My cell phone rang shortly after state Assembly Speaker Sheldon Silver announced his proposal to increase New York’s minimum wage from $7.25 to $8.50 an hour.
“Jay, we’d like to interview you about the impact an increase to the minimum wage would have on agriculture,” the news reporter asked. Three interviews later, I had run the gamut of local news media interviews about the proposed increase. In each interview I tried to emphasize that this story is not necessarily just about impact to farms, or to businesses. There is a much more important consideration to take into account that gets lost in the shuffle; does it really do any good?
First, what is the real cost to a business if the minimum wage is raised as proposed? One of our local wineries reported this: when minimum wage is $7.25 per hour you have to add 50 percent more to cover benefits and taxes the business pays for the employee. The actual cost for that business for an employee who earns minimum wage is $10.88 an hour. The labor cost percentage for the winery’s employees is 28 percent.
That means a minimum wage worker at $7.25 an hour must produce $38.85 an hour worth of product. Raising the minimum wage to $8.50 would force the winery to make its employees more productive or to consider further automating the operation to reduce labor needs. Employees would have to produce $45.50 an hour in product to cover the cost of employing them. The winery would lean even more heavily toward hiring employees who have more training and experience versus someone fresh out of school or who has never worked in the industry. Two other farms reported the same thing: as minimum wage goes up, they have to look for an employee who has better skills to meet the cost of employing them. Are we eliminating job opportunities for young or unskilled workers by raising minimum wage?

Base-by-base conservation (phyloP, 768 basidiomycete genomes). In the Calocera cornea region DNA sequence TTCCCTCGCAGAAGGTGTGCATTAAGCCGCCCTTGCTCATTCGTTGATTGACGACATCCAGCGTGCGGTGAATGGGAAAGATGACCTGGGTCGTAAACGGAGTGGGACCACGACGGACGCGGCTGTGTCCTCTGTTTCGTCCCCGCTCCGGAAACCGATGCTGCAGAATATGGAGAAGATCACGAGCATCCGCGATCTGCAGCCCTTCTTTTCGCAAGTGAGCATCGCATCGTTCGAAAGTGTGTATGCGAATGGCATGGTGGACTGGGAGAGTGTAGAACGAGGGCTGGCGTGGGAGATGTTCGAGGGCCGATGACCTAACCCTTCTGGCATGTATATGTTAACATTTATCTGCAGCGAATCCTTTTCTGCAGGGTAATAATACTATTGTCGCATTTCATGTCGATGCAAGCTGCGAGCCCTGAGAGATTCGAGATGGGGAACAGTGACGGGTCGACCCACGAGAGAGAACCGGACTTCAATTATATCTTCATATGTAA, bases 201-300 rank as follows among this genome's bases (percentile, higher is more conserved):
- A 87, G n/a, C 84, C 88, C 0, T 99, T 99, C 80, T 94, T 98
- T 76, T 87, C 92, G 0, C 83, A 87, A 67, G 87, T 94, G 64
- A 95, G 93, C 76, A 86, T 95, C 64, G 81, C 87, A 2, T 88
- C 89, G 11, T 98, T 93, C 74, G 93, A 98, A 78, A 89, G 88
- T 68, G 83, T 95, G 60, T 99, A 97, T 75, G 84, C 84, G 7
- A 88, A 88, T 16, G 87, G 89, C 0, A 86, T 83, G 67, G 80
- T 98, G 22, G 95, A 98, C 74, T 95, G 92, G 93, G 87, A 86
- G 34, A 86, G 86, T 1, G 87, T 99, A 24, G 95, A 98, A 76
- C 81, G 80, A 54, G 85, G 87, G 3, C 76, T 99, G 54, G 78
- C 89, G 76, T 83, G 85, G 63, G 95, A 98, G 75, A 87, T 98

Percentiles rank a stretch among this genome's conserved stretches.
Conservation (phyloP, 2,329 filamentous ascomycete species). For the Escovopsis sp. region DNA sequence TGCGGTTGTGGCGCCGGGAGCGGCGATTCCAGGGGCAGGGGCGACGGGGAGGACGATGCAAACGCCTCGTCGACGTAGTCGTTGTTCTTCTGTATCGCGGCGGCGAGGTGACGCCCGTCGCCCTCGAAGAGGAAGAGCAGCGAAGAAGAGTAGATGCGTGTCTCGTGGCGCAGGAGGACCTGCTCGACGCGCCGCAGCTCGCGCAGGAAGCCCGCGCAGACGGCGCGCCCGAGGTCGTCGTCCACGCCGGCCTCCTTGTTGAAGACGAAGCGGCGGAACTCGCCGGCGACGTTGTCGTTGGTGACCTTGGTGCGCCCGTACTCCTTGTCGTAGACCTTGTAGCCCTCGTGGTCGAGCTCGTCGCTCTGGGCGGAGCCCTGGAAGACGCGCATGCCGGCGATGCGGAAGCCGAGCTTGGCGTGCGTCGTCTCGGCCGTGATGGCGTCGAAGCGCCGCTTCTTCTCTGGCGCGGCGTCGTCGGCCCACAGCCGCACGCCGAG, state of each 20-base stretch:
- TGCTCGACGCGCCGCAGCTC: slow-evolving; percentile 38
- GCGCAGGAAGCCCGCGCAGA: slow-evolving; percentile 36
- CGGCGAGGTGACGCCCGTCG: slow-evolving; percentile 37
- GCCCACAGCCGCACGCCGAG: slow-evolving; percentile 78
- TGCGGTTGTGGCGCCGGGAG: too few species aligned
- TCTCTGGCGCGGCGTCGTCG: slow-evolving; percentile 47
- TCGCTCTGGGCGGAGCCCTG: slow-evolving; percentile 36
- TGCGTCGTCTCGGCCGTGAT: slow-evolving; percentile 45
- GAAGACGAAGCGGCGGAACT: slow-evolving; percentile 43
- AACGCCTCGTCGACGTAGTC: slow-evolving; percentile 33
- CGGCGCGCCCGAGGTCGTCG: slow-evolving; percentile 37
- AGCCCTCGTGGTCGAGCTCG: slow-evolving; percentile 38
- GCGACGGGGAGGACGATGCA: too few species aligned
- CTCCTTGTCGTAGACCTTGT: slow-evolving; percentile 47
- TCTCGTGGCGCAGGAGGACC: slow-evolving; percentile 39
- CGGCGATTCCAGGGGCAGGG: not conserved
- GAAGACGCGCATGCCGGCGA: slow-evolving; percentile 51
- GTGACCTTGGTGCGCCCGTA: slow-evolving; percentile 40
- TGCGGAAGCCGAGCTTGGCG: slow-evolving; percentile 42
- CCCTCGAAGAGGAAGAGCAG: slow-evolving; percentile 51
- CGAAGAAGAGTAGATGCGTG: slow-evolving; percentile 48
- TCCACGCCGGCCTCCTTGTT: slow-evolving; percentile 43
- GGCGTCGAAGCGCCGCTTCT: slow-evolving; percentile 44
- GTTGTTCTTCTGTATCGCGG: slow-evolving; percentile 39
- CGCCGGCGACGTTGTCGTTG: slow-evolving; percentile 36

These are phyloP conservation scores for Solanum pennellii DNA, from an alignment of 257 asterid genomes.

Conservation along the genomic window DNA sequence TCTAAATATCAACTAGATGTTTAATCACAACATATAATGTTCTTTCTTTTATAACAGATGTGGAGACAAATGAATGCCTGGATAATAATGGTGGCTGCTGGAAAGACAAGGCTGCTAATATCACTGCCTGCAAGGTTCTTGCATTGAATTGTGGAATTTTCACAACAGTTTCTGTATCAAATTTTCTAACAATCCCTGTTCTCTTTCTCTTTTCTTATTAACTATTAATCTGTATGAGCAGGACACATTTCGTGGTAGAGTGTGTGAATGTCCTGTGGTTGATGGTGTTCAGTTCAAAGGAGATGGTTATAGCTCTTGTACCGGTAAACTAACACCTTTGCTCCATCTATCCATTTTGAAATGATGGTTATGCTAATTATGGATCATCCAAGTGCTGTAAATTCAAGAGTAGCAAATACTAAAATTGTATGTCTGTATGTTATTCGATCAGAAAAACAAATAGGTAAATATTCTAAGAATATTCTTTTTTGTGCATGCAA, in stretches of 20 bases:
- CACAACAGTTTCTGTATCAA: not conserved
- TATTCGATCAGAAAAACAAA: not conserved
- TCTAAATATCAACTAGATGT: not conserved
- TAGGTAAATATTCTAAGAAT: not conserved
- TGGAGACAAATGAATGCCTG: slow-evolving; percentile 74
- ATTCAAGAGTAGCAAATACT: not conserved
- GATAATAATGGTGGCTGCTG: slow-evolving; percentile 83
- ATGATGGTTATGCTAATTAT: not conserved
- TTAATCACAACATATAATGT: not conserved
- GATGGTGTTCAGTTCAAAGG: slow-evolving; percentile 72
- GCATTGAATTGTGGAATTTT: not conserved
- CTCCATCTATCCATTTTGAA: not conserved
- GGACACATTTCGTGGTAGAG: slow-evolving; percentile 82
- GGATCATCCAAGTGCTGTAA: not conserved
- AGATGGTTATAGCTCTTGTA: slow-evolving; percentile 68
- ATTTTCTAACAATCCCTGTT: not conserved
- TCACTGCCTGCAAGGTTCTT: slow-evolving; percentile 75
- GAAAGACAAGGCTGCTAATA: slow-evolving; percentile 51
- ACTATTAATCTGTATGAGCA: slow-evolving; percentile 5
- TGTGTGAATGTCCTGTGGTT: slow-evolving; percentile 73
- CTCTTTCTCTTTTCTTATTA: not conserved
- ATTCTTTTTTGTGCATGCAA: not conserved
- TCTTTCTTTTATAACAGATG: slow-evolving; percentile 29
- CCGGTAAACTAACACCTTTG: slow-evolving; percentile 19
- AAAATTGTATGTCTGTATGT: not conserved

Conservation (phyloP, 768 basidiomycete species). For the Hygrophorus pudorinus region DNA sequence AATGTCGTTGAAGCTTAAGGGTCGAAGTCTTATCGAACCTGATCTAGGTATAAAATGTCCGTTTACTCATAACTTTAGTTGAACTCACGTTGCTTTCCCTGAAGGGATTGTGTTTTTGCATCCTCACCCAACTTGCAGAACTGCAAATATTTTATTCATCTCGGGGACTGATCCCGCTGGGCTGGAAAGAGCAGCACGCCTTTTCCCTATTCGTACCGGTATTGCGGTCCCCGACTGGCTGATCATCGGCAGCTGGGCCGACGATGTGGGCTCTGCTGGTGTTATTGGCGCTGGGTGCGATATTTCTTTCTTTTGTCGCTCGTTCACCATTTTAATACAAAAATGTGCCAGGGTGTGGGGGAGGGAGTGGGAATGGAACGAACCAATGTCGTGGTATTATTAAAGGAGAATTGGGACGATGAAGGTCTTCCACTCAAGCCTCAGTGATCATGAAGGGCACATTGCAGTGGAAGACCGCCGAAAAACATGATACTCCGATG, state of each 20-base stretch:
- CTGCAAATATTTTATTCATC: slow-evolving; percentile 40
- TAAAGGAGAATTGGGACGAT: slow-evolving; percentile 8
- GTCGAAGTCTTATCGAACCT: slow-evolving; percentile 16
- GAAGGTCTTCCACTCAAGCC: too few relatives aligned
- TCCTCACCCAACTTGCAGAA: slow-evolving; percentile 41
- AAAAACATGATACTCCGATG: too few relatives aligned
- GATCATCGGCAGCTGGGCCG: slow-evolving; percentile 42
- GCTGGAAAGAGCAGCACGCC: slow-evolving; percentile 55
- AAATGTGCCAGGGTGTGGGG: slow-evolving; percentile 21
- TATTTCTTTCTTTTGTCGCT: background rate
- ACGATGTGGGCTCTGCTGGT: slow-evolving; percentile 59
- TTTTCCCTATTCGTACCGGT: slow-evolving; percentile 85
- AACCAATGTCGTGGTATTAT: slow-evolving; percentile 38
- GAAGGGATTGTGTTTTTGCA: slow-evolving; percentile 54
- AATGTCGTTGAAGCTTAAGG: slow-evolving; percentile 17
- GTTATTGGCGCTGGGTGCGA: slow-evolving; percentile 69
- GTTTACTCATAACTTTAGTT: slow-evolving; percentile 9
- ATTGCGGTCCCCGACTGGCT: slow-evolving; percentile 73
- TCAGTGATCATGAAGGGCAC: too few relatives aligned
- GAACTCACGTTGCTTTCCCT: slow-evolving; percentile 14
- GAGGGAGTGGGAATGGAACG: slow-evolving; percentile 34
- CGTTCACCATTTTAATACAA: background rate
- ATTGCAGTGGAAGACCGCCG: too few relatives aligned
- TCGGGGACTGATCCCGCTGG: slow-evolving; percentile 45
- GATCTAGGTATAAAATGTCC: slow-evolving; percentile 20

An individual who called my office after one interview said that raising the state’s minimum wage would siphon more money into our economy because people who earn minimum wage would have more to spend. How so? You bring money into an economy by making or growing a product and selling it elsewhere.
If a business has to pay their employees more money, they do one of two things; increase the cost of their product or they reduce their labor costs by automating or eliminating jobs.
The easiest way to control labor costs is to increase the cost of your product – except if you are a dairy farm or other businesses that don’t control the price paid for products. The next easiest method is to cut labor costs by automating or eliminating jobs. In either case, no more revenue coming into the economy has been generated. You purely redistribute what we already have and inhibit people from advancing into better jobs.
If businesses have to increase the cost of the products they produce, doesn’t that go against the whole reason for increasing minimum wage? The very people who will benefit from their wage increase will now pay more for the products they consume. There goes that extra $50 a week in the paycheck, if you work 40 hours. If a business eliminates jobs, then haven’t we really just stabbed ourselves in the back?
Jobs eliminated mean people unemployed. People unemployed mean more taxes paid by people who work to pay to support the unemployed. Where’d that extra $50 a week go?
Instead of claiming we are helping the poor by passing another unfunded mandate from Albany that will maintain the number of people who are poor, why don’t we help businesses be more successful in New York so they can hire more people? Why don’t we help businesses create better-paying jobs by allowing them to afford to hire young people fresh out of school and get on-the-job training so they can advance through the ranks?
I scratch my head and wonder, if raising minimum wage doesn’t make sense to me, how can people who are smarter than me think it makes sense? I guess I don’t understand the benefit of another unfunded mandate.